I was having a hard time titling this post because my mind blanked. I was going to title it “minutiae is my specialty,” but then I remembered that “minutiae” is a plural noun. “Minutiae are my specialty” made it sound like I was trying too hard (like those annoying people who insist on using proper grammar in every aspect of their speech), so I took advantage of one of the myriad uses of the comma.
Anyway, before I get too sidetracked while explaining my crazy thought process… the point of this post is that editing matters. If you think skipping editing in your quest for publication is OK and you can rely on readers to find errors after you’ve put your work out in the public eye, think again.* You cannot always catch your own errors, and if you do, you often catch them too late. (I’m sure you’ve had those terrible, stomach-dropping moments when you realized that you sent an email with a mistake in it just seconds after you actually hit “Send.” And as Murphy’s Law would dictate, it was most likely a very important email.)
Formatting minutiae matter, too. If you’ve ever picked up a self-published book and noticed funky line spacing, margins that are just a bit too wide, or copy that’s littered with extra keyboard spaces, then you probably won’t trust the author to tell you a good story as much as you would if she had paid attention to the formatting. Oh, it’s just an extra space. It doesn’t matter, the author might say. Nobody will notice. That kind of thinking is dangerous because it leads to dismissing so many of those little things that they gang up and overtake the work, making it appear sloppy.
However, the great big caveat is that perfection is nonexistent. In your own work, picking at the minutiae (or having someone else do it) is important, but it is equally important not to get too bogged down in it and know when to let go. As writers (and editors), this is a fine line to tread.
*And believe me, they will find errors after you’ve published… and they will never let you forget them. Best to edit before publication.
I have this old Pitman Shorthand book that used to belong to my mother, and it’s always fascinated me because the little symbols look like an indecipherable bunch of hieroglyphics. But I can see how it would be useful when your work consists of a lot of note-taking at rapid speeds.
Now we have computers that keep up with what we are typing as we are typing it, so it’s rare when a typist goes so fast that the computer has to catch up with her. However, there are still those phrases that you end up typing over and over again, so over time, you probably develop your own shorthand for those.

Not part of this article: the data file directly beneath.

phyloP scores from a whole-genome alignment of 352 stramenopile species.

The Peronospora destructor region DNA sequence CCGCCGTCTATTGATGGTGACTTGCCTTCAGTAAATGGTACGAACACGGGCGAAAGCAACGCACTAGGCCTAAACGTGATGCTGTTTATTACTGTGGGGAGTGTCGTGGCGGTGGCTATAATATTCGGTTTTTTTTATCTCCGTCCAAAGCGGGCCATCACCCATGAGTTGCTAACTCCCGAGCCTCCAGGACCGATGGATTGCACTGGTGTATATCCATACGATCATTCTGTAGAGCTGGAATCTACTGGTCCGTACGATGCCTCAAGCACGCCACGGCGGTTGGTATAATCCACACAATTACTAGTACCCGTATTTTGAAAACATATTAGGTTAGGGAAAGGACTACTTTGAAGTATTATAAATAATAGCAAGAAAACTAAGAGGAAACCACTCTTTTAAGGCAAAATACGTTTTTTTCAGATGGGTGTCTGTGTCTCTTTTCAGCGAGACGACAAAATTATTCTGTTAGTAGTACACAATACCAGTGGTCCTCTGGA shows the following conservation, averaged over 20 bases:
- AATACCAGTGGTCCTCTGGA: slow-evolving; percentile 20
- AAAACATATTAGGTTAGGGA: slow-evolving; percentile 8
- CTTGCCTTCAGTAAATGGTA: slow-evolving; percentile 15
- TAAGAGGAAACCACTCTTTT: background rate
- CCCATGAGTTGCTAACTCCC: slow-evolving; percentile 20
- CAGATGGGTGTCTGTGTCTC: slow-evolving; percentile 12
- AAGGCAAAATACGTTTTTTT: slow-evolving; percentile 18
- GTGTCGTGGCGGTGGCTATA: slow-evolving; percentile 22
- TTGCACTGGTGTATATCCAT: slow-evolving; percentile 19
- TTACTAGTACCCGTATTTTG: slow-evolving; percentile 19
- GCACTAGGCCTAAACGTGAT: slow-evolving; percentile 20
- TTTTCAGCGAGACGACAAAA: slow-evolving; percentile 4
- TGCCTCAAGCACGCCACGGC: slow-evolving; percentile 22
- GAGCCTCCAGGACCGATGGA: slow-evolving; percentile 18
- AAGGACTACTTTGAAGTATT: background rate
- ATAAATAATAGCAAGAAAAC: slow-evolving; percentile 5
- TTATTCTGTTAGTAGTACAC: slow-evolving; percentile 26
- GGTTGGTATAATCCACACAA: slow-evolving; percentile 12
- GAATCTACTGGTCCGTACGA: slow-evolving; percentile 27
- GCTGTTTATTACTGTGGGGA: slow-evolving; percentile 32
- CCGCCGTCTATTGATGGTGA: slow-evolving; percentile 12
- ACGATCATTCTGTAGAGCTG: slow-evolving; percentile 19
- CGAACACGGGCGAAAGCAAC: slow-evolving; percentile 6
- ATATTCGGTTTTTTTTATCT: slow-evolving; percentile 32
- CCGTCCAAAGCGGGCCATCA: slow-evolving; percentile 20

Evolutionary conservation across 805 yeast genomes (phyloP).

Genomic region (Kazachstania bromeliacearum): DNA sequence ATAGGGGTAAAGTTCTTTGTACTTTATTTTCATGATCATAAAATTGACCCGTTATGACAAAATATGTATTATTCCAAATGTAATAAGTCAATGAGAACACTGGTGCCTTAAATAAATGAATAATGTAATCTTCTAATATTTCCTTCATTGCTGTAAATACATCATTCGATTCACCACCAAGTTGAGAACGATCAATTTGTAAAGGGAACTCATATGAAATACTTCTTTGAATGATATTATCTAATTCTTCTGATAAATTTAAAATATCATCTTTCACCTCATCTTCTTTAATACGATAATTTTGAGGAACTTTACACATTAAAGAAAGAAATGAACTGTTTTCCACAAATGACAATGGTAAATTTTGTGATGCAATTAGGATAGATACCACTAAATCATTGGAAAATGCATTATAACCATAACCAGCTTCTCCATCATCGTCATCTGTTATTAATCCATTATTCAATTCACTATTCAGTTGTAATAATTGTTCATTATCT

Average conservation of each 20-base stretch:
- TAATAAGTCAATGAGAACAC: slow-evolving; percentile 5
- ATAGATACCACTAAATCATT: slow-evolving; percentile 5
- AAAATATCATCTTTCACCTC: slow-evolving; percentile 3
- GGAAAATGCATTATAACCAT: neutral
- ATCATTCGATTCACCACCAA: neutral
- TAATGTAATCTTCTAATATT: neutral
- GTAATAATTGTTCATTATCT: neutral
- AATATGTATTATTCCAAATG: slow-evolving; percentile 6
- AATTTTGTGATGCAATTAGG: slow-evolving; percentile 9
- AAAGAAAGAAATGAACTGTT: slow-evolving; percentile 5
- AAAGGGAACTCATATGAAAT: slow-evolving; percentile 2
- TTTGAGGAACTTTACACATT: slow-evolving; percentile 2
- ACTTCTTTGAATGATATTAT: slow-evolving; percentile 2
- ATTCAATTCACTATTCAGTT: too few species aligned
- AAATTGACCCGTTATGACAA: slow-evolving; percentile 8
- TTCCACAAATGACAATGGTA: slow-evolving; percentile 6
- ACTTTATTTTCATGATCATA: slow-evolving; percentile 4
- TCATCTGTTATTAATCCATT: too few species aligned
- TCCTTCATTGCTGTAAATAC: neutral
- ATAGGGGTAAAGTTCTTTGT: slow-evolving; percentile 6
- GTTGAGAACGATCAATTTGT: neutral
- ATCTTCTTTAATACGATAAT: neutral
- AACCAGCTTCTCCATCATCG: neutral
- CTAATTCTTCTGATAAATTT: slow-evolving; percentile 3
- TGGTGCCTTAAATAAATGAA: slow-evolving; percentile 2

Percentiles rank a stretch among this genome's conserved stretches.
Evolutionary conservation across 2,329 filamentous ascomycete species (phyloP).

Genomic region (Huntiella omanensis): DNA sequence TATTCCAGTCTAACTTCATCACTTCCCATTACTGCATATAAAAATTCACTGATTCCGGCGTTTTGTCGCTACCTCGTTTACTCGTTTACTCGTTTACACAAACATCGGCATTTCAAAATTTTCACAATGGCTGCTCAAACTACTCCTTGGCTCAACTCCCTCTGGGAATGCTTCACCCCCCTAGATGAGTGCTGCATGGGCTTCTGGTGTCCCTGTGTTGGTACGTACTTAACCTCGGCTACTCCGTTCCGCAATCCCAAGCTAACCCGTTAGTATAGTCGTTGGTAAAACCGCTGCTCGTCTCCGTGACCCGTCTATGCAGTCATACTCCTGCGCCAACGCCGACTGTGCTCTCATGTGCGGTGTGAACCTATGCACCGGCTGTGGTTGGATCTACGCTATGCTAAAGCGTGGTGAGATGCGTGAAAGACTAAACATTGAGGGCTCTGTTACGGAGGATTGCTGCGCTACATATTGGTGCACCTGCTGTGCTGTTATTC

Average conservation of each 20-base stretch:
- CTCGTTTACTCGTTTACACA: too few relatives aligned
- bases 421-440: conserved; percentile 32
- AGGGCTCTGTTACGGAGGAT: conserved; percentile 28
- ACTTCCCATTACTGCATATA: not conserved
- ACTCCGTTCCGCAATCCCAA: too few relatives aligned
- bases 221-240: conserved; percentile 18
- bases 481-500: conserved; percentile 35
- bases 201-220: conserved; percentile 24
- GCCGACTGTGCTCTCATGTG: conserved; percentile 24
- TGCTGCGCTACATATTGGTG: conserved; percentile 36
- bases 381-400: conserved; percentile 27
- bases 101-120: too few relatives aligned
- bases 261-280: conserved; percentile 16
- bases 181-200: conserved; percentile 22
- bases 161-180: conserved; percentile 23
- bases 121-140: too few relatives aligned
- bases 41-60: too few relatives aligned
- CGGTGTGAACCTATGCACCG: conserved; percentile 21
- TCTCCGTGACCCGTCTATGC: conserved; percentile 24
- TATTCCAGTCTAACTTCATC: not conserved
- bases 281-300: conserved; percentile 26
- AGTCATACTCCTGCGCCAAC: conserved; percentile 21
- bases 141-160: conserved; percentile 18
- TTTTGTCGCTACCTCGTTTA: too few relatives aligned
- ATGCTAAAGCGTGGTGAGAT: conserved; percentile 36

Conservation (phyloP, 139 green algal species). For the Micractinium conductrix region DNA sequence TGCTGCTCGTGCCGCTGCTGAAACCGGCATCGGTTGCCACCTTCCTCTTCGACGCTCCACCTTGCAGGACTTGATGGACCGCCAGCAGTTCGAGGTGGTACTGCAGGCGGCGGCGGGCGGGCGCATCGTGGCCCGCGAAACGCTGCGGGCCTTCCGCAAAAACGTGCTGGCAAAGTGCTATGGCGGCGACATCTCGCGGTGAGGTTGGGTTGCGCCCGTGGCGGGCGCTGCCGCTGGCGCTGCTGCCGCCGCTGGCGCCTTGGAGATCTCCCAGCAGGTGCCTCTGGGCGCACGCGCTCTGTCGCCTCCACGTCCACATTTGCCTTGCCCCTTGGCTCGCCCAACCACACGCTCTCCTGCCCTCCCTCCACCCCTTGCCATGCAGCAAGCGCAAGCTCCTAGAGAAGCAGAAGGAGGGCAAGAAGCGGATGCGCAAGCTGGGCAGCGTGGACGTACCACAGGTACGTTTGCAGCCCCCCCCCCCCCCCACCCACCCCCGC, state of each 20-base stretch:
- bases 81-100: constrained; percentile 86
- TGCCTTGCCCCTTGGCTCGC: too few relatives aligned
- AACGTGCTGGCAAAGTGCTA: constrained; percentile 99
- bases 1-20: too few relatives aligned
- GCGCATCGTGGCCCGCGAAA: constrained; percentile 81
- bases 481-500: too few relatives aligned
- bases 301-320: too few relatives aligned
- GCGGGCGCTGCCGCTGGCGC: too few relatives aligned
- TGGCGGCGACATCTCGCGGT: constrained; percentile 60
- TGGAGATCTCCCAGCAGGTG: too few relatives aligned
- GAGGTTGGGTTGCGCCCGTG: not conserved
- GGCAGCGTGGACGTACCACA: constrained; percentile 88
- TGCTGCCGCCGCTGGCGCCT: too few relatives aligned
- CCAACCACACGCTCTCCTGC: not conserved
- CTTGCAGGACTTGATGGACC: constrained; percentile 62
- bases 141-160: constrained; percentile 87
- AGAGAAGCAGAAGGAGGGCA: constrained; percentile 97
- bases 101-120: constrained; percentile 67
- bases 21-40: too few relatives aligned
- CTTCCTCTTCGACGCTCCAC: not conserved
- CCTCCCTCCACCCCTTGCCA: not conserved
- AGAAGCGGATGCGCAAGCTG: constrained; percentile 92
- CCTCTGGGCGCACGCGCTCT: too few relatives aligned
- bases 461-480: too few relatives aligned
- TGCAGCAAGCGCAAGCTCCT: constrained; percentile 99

And there’s a tool called PhraseExpander to make it easier. I haven’t used it, but it sounds like it would be good if I ever wanted to avoid typing the same author queries over and over while I was editing someone’s file. You create a list of phrases that you use frequently, then set up keyboard shortcuts for them. PhraseExpander allows you to use these phrases in programs like MS Word, Notepad, Gmail, and more.
There’s a lot more to it than that, but it sounds like it’d be revolutionary for data entry or technical support staff who have to type the same thing multiple times. So instead of relying on handwritten symbols or even very fast typing, we have a friendly macro to do this tedious work for us.
Let me say this right away: I have never cared for Hemingway’s writing. Everything I’ve read by him has bored me to death. But the editing app that carries his name might be useful.
Usually I’m leery of editing apps and programs because I’m an editor, and there’s always the possibility that my job could be taken by a robot or a very smart computer. Then I remember that I am often correcting mistakes made by Microsoft Word’s grammar checker and programs like Grammarly, and I am reassured that my future is secure (well, so far).
The Hemingway App also tells you how easy your sentences are to read and whether you have any adverbs, longer words that could be replaced by a shorter word, passive voice, and so on. Like Microsoft Word, it also gives you a counter so you can see what you have in a given document. I’m guessing that the “Read. Time” thingy is how long it would take an average reader to get through the document, which is an interesting feature.
Would you use something like this?